Machines v. Humans: Who Wins Analyzing Media Coverage?

Measuring media coverage is a complicated task. It’s a no-brainer for your team to want both accuracy and efficiency at the forefront of any monitoring and analysis solution, but it can be difficult to find a tool that succeeds at both.

With a plethora of different options to choose from, including many automated solutions that use technology alone to provide media metrics, it’s important to ask – is this analysis something we can trust?

Machine analysis

The Problem with Data

For many leading companies, accurate analysis of text remains a problem yet to be solved. IBM has estimated that one-third of business leaders don’t trust their own data, and even more staggering, that $3.1 trillion of America’s GDP is lost due to bad data.

Researching Humans v. Machines

Considering this high risk that inaccurate data has across industries, a recent collaboration with Toyota Motor NA Energy & Environmental Research Group, PublicRelay and students at the Massachusetts Institute of Technology Sloan School of Management (MIT Sloan) Analytics Lab set out to find an answer to the question “can computers analyze media coverage as well as humans?”

Logos of Toyota Motor, PublicRelay, and MIT

After a series of analytical tests against social media postings conducted over the course of 3 months, it was determined that the machine-based analysis could only detect 9% of key messages, identify 20% of appropriate sentiment, and determine 33% of the customer experience.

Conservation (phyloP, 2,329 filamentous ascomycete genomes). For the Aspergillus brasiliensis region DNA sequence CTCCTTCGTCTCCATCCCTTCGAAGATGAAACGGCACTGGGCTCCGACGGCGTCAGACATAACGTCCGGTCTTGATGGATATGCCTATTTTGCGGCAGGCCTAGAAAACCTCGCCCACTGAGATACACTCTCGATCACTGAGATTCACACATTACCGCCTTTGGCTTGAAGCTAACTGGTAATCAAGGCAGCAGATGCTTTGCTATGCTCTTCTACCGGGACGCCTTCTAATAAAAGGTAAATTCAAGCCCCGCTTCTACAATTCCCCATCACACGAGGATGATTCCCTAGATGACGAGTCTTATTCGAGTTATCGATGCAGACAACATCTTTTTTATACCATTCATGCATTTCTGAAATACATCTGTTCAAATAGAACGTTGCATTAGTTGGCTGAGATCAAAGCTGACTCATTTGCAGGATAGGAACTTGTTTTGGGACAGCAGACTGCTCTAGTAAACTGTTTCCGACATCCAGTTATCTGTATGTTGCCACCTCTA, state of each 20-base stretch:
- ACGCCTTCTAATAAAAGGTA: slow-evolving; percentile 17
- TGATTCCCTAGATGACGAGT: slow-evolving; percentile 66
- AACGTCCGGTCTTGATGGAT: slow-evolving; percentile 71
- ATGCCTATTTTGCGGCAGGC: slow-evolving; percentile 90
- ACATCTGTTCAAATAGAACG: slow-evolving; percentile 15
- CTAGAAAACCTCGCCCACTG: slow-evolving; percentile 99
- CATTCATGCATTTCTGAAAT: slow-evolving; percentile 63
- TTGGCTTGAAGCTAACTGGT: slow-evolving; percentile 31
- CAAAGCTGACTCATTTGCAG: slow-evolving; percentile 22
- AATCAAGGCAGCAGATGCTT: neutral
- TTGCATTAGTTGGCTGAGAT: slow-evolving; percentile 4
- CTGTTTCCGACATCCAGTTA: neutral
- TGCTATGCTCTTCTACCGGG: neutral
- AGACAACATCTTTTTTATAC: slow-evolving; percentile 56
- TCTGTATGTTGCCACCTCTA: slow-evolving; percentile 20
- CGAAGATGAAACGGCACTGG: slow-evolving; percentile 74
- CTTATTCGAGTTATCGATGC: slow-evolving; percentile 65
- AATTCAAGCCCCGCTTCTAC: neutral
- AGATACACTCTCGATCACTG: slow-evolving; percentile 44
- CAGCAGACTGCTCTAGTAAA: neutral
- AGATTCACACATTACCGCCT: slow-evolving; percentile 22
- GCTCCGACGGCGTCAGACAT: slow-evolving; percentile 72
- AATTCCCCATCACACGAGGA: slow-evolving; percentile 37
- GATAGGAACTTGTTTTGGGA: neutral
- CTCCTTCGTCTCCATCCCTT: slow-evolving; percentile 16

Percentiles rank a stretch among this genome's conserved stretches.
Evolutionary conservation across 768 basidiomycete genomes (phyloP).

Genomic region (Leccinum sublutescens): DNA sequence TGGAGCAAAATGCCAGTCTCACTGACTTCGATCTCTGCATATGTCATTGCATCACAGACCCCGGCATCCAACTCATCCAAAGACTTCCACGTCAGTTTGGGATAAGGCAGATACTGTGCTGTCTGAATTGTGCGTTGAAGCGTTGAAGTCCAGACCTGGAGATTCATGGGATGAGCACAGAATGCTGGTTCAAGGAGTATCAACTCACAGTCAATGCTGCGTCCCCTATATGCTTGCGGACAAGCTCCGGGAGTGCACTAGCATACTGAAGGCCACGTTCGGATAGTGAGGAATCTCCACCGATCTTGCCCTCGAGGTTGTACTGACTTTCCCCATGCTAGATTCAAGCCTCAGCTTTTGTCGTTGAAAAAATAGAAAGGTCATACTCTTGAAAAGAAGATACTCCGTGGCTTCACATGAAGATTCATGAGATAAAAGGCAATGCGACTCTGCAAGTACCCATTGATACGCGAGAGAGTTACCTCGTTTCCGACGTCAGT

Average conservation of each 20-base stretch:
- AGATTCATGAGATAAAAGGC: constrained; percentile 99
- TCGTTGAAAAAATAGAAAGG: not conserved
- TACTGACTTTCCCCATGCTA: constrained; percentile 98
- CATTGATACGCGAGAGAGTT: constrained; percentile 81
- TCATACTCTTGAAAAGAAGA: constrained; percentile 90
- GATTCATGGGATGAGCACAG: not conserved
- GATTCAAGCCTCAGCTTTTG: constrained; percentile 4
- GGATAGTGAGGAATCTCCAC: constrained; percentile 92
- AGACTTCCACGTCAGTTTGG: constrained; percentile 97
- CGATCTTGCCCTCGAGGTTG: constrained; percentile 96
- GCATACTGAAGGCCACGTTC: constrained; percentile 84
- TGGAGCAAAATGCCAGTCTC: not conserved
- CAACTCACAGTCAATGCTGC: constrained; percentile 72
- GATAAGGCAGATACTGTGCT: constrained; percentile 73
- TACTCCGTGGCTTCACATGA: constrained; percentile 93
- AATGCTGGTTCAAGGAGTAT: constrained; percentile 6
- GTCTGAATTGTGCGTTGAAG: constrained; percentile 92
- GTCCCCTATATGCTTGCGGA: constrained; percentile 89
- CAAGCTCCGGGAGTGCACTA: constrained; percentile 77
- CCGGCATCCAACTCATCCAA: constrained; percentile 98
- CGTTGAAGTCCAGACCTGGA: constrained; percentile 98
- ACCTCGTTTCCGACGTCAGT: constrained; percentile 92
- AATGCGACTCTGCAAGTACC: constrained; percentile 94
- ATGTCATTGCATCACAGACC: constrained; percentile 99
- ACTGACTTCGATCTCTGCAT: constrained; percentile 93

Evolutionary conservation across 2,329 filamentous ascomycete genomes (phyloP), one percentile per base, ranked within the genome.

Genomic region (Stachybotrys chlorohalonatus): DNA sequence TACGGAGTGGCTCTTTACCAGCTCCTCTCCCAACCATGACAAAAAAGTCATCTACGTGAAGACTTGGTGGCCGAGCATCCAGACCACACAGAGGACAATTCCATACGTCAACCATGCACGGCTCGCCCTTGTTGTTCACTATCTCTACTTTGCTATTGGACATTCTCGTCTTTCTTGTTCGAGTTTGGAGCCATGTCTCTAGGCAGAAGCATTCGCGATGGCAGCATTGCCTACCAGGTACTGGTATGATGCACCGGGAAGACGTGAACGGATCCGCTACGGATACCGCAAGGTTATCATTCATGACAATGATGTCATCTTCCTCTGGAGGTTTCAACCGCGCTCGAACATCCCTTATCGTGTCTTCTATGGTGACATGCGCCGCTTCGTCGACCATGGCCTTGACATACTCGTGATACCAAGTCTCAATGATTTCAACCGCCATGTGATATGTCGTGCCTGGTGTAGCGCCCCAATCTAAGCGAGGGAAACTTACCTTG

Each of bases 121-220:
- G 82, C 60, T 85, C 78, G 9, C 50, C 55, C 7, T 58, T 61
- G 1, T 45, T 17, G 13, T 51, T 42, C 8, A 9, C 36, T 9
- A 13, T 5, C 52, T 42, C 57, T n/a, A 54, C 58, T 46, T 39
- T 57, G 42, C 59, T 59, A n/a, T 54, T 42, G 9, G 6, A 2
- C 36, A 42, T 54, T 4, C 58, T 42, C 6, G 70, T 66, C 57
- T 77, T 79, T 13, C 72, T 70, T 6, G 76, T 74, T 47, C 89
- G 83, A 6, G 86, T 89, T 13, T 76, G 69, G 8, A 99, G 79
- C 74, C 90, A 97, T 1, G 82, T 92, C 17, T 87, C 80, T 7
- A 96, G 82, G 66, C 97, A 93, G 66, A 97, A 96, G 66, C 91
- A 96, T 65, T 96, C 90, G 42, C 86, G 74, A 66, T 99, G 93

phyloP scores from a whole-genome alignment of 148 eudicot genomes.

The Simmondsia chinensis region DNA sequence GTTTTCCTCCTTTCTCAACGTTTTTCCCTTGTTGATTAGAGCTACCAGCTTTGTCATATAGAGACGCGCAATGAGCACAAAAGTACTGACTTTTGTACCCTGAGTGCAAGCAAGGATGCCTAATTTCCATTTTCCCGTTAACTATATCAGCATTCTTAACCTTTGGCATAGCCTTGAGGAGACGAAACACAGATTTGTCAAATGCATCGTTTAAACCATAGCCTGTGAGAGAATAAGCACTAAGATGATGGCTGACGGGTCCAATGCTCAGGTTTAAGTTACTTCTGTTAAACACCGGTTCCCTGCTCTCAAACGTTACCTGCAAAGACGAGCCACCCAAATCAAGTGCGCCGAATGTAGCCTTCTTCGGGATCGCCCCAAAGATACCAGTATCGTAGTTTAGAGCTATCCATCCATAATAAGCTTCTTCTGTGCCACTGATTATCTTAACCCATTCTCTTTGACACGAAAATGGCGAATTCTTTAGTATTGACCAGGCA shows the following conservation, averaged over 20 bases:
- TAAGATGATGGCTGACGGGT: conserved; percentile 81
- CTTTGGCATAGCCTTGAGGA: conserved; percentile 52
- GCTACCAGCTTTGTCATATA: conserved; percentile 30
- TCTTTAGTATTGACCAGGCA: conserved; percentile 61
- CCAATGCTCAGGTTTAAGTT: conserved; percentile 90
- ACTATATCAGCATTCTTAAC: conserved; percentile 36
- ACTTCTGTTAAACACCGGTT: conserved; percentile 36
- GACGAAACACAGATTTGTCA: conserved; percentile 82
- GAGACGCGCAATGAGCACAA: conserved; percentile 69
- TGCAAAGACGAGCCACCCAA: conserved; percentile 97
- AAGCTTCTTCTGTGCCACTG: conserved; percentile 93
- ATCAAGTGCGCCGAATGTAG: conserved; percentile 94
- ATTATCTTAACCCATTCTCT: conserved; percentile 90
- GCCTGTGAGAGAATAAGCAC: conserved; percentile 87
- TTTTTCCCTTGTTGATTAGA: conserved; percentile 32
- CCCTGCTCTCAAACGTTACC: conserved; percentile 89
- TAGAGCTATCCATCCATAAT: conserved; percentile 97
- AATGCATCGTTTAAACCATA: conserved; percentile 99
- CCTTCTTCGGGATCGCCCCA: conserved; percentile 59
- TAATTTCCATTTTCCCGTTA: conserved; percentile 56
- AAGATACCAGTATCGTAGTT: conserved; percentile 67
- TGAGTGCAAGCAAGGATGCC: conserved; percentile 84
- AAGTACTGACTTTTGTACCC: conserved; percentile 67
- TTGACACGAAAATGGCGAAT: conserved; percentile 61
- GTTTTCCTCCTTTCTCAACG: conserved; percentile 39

Conducting the Study

In order to conduct their research, the MIT Sloan Analytics Lab tested various technologies to:

  • Understand which topics car enthusiasts are discussing in relation to Toyota’s alternate-fuel vehicles on Twitter;
  • Identify “significant” tweets based on topic inference from above.

The goal was to improve the Toyota team’s understanding of consumer behavior, to improve consumer perceptions and sentiments, identify tweets that demand further tracking or direct engagement, and formulate messaging that Toyota might use to drive social media conversations themselves.

Answering the Data Question

Rather than accurately providing the analysis itself, the students found that the technology was most useful for eliminating irrelevant posts before humans analyze them.

The results of this student project showed that rapidly emerging issues or breaking news were slow to be reflected in the automated technology model—since the machines had to “learn” how to categorize it and this took a fair amount of time. The results also showed that 80% of the machine-learning work was purely data clean-up.

These days, data and analytics are critical to decision making in every business function, and Communications and PR is no exception.   But teams need to select solutions that don’t just provide data, rather they provide quality data.  And based on the MIT/Toyota study, it seems that computers are not yet up to that task.

Click here to learn more about PublicRelay’s partnership with Toyota and MIT regarding machine analysis.

Eric Koefoot

Eric Koefoot

President & CEO
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